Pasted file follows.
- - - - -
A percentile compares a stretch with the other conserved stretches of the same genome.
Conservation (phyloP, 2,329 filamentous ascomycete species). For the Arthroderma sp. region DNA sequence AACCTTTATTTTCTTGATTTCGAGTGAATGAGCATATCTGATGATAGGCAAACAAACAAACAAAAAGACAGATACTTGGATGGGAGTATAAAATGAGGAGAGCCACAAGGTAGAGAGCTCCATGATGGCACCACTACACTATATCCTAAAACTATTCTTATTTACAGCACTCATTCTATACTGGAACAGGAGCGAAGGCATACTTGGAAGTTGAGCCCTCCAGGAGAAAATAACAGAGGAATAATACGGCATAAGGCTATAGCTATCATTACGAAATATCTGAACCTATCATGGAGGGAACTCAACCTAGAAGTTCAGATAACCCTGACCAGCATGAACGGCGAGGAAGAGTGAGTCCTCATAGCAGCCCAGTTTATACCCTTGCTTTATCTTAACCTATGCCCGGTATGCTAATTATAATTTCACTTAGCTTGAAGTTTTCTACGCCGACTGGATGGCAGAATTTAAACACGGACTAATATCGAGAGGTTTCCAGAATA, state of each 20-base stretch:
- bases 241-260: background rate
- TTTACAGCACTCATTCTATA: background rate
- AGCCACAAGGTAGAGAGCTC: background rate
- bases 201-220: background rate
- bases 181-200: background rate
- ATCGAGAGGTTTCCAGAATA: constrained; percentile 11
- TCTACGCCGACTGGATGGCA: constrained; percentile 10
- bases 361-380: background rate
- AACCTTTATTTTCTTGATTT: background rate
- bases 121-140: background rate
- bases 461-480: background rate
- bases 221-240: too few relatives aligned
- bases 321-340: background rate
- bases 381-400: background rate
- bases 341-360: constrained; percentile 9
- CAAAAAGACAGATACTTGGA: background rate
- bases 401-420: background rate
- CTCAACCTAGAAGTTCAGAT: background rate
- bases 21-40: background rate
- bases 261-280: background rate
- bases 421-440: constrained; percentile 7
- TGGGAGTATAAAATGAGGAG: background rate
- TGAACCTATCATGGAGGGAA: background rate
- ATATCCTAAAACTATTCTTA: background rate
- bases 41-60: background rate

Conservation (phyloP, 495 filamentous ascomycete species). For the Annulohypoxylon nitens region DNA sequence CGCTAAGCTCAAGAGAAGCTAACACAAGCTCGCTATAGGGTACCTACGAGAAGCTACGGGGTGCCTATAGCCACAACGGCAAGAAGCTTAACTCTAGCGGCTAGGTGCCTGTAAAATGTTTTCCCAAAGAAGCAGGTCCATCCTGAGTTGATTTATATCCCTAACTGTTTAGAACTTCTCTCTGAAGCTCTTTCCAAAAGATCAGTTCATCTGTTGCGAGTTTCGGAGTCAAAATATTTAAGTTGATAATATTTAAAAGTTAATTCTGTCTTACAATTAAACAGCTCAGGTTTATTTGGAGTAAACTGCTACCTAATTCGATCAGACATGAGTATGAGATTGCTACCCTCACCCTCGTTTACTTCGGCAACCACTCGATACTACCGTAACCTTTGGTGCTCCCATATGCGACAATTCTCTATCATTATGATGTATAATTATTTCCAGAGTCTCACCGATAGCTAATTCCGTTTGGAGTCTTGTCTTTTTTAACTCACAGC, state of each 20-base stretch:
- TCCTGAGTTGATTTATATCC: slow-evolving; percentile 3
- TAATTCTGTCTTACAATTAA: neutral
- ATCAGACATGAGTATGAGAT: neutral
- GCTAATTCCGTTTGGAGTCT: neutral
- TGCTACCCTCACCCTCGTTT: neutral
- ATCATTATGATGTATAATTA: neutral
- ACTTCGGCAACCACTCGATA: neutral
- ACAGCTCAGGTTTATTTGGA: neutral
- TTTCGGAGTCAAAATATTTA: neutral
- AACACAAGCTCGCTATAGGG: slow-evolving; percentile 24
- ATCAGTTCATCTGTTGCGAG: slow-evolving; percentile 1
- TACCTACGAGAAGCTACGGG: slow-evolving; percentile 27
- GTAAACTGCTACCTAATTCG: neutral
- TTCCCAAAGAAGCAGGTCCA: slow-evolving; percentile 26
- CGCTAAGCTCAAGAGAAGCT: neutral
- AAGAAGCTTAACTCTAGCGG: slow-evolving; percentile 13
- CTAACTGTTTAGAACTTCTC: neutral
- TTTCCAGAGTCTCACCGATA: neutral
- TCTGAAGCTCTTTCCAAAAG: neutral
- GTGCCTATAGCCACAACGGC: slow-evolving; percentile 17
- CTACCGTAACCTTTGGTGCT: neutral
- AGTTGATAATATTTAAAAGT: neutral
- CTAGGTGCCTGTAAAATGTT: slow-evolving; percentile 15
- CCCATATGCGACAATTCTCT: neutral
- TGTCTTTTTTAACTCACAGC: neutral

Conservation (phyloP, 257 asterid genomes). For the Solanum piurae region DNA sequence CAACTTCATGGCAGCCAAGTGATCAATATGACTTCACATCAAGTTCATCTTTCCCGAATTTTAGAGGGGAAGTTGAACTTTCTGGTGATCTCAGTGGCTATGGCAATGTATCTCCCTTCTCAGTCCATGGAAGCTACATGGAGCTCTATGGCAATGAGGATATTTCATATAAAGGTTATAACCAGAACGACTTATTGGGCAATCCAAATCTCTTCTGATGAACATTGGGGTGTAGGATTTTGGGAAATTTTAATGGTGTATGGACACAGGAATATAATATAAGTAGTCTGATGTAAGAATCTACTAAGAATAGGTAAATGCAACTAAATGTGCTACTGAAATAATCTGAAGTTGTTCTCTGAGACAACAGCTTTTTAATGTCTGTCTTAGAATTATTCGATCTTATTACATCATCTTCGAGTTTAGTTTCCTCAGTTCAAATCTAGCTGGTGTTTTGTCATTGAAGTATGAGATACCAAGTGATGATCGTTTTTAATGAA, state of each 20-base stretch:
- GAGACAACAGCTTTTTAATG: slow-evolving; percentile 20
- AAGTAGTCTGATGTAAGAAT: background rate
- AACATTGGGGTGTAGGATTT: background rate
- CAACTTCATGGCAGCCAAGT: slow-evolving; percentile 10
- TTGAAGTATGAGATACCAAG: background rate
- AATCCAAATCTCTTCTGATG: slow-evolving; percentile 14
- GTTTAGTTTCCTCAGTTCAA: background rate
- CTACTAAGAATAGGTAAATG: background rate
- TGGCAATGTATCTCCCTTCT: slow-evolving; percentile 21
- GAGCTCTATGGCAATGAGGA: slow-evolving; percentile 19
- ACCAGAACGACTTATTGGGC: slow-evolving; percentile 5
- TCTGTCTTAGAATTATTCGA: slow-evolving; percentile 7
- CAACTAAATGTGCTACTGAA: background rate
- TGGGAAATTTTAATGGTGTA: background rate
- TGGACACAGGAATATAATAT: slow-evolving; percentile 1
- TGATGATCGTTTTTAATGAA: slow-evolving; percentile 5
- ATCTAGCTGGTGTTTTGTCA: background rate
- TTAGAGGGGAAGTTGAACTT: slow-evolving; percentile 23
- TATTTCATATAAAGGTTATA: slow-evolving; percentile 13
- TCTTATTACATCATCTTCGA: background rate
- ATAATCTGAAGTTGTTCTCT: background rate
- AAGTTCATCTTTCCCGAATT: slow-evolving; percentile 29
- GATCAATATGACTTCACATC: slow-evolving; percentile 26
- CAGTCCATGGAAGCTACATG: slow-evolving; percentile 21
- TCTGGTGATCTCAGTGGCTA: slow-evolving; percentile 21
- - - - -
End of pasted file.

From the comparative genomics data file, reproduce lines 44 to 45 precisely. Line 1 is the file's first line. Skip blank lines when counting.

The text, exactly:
- AAGAAGCTTAACTCTAGCGG: slow-evolving; percentile 13
- CTAACTGTTTAGAACTTCTC: neutral